Using an offset or straight metal spatula, attach the frosting that may be overhanging from the top of the cake to the sides of the cake. Working on only the top half of the cake, begin applying frosting to the sides of the cake. The frosting does not need to be smooth, but should be applied in an even layer. Continue on to the bottom half of the cake.

Once there is an even layer of frosting on all sides of the cake, begin smoothing the frosting out. While spinning the turntable, use an offset spatula to smooth out the final layer, removing any excess frosting and adding more, when necessary.

A person smoothing out the frosting on a cake : Alfa27

Smooth out the cake

After this first round of smoothing, it’s time to put our tools to work. Place the icing smoother parallel to the side of the cake. The long, smooth edge should be touching the cake and the bottom edge should sit directly on top of the turntable or cake board. Keeping the icing smoother still, slowly begin to spin the turntable. The icing smoother should pick up any excess frosting to create a smooth finish. After a couple of spins, stop and step back. Fill in any gaps with frosting using a small offset spatula and check to make sure the sides of the cake are straight. Continue to use the icing smoother until you are satisfied.

As the sides of the cake are smoothed out, frosting will be pushed up toward the top of the cake. To remove this lip of frosting and to smooth out the top, carefully take the edge of an offset spatula to pull the lip of frosting toward the center of the cake. Keep the spatula as level as possible and try not to interfere with the frosting on the sides of the cake. Continue around the entire top edge. Finally, lightly place the edge of the icing smoother on the top of the cake. Give the turntable one final spin to even out the top.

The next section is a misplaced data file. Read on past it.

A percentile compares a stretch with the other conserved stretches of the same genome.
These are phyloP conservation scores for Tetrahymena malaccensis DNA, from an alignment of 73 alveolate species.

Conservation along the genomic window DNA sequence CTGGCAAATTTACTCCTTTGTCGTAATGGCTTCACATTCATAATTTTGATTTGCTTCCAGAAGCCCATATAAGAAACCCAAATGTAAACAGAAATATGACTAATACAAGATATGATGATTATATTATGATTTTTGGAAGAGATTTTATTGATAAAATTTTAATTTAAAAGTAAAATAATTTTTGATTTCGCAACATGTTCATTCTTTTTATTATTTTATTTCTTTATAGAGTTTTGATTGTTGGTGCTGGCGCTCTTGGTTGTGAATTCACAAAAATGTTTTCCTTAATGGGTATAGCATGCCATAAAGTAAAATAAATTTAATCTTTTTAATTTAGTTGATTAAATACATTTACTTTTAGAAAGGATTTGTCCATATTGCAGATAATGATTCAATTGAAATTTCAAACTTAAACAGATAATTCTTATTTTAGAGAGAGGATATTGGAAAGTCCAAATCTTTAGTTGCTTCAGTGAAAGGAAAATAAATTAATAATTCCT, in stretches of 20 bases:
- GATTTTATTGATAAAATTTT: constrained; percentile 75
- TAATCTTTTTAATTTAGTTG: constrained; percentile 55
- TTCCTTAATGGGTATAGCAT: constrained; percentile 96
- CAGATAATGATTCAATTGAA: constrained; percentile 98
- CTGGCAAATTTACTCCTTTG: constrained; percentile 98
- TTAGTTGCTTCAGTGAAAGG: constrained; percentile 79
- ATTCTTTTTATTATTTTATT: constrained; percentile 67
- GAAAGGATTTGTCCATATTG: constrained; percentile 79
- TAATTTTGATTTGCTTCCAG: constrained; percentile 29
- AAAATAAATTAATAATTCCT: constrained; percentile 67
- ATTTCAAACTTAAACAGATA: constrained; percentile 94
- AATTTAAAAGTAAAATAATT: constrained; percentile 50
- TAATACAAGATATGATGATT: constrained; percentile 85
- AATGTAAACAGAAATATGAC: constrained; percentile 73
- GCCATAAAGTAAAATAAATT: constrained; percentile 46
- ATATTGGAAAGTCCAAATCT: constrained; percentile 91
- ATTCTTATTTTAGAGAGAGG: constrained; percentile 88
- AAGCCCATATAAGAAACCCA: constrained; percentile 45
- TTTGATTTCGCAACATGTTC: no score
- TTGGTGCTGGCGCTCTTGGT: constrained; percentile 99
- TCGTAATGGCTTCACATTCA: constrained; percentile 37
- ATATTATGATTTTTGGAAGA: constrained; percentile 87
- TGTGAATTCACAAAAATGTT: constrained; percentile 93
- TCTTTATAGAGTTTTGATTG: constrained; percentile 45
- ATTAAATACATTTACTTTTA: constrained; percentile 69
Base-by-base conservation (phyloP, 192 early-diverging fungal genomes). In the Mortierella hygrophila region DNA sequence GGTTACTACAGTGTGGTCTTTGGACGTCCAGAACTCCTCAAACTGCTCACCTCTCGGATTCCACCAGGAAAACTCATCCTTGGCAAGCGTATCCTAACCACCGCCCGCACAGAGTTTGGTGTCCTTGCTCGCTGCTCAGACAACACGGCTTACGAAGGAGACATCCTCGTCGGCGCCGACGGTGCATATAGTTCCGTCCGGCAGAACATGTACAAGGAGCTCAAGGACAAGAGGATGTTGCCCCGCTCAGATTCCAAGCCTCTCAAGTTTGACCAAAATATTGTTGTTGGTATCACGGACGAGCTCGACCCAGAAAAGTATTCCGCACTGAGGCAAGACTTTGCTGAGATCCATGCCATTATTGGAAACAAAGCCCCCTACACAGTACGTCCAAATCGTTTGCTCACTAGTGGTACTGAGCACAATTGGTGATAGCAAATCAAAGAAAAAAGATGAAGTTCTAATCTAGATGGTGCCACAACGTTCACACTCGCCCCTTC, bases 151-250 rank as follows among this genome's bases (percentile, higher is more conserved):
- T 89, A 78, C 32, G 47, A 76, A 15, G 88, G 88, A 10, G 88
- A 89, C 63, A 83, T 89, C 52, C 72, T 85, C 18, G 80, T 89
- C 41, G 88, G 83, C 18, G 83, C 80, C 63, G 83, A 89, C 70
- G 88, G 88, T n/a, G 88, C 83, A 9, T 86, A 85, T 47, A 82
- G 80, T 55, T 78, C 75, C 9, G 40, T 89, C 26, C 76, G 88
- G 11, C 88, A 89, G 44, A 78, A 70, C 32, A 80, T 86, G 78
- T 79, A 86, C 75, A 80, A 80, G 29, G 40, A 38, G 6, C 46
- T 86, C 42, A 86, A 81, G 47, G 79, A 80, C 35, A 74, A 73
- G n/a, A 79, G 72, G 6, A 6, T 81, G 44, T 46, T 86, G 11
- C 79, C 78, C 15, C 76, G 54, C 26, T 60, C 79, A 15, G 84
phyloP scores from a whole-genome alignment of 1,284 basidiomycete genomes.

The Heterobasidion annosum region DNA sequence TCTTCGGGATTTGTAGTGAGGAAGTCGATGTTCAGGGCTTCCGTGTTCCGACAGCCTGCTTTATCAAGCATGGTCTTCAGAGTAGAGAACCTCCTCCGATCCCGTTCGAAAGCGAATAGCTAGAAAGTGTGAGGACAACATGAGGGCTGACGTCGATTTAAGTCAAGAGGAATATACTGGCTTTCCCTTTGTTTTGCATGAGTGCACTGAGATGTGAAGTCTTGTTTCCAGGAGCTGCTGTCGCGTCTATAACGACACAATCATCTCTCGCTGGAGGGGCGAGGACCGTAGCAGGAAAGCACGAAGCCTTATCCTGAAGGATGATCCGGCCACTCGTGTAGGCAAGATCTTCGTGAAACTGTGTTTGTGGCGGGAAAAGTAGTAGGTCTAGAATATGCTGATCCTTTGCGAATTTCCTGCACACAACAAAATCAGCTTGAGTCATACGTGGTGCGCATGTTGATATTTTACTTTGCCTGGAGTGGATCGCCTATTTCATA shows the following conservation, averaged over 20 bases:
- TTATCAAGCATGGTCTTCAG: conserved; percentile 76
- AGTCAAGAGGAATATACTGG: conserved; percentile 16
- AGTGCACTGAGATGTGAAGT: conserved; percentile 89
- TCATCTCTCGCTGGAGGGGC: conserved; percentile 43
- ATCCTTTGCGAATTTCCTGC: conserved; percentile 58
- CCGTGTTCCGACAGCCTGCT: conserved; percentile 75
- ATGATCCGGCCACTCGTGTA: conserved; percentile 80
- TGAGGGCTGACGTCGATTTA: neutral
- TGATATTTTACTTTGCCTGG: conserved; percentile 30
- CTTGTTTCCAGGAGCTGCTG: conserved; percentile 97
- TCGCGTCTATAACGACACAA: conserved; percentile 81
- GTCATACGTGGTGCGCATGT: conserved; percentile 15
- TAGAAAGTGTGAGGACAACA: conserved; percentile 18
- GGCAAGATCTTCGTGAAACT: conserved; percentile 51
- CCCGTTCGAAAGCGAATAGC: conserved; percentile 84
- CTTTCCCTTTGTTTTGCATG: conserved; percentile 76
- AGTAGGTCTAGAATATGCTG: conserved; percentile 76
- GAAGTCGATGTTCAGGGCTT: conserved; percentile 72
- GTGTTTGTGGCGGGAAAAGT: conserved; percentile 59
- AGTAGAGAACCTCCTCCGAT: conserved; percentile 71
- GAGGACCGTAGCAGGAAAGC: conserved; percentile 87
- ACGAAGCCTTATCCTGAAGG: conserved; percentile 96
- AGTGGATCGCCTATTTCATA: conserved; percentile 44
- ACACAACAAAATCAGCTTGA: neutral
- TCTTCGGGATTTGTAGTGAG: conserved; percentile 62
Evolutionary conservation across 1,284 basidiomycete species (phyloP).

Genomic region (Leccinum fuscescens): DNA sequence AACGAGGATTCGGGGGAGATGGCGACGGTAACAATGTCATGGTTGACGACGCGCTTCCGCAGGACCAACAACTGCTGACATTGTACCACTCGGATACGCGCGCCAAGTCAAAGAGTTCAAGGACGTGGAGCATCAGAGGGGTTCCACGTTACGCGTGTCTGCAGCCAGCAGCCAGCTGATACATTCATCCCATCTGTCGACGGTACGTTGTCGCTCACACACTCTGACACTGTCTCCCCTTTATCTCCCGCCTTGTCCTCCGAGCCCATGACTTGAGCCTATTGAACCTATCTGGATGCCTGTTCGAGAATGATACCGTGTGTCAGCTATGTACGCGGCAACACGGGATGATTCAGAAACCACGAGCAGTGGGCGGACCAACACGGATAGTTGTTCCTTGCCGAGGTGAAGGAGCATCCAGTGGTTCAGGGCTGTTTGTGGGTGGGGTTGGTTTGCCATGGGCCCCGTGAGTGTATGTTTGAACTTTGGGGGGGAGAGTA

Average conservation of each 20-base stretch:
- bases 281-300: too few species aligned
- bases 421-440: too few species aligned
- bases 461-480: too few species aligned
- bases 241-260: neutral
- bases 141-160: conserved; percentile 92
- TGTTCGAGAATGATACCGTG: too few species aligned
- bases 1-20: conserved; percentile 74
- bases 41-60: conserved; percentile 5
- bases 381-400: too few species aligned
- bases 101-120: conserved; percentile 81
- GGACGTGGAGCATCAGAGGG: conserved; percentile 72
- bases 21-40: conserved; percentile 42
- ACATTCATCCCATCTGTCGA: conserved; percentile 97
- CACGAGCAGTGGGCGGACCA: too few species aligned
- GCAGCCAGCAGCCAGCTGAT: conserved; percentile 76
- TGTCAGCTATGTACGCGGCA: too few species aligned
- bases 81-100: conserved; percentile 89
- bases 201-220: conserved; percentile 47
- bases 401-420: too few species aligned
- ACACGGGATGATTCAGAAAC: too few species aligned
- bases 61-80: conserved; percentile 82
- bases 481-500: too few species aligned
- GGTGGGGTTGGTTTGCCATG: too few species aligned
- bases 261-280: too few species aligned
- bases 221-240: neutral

Tips and troubleshooting for frosting a cake

    • When crumb-coating the cake, do not return any frosting that contains crumbs to the original bowl of clean frosting.
    • Always clean off the spatula and icing smoother between frosting applications.
    • When working with an offset spatula, focus on using the center of the spatula as opposed to the tip of the spatula for more control.
    • Work with a small amount of icing at a time for better control and cleanliness, especially when just learning how to frost a cake.
    • Use the turntable to your advantage. Let the spinning action work for you when leveling out the top and smoothing out the sides.
    • If you do not have a turntable, try placing the cake and cake board on top of an inverted mixing bowl and carefully rotate the cake board as you go.
    • Apply a thick enough layer of frosting to the sides of the cake so the cake layers do not show through.
      Essentially, you will be applying more frosting than needed in the end, since some of it will be removed when smoothing.
    • If the cake or frosting ever seems soft or runny, chill the cake in the refrigerator for 15 to 20 minutes.
    • If the buttercream appears to have air bubbles or is too thick, try remixing the frosting until silky smooth.
    • For an even smoother finish, heat a metal spatula or icing smoother by running it under hot water. Dry and continue the smoothing process. The warmed metal will help by slightly melting the frosting. Try this technique on a chilled cake.
    • You will need about 3 cups (720 ml) of buttercream to frost a three-layer 6-inch (15-cm) round cake. You will need about 4 1/2 cups (1 L) buttercream to frost a three-layer 8-inch (20-cm) round cake.

About Tessa Huff

Tessa Huff is a baker, recipe developer and food photographer. She is a contributor to, Food Network CA, Brit + Co and The Cake Blog and she was named one of Better Homes and Gardens’ 2014 Best Baking Bloggers. Layered is her first cookbook. @stylesweetdaily

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  1. Excellent comprehensive instructions!

    Cardboard cake circles made such a difference for me when I was first struggling and producing cakes that looked like it. It also helps to secure the bottom layer to the cake circle with a dollop of icing.

    I worked with cake circles alone for a long time before I invested in a turntable. I’m glad you included instructions for an alternative because the turntables — while they make it all soooo much easier — are expensive and not everyone does more than a few layer cakes a year.

    I still pick up a cake by the cake circle to embed a coat of sprinkles or chopped nuts.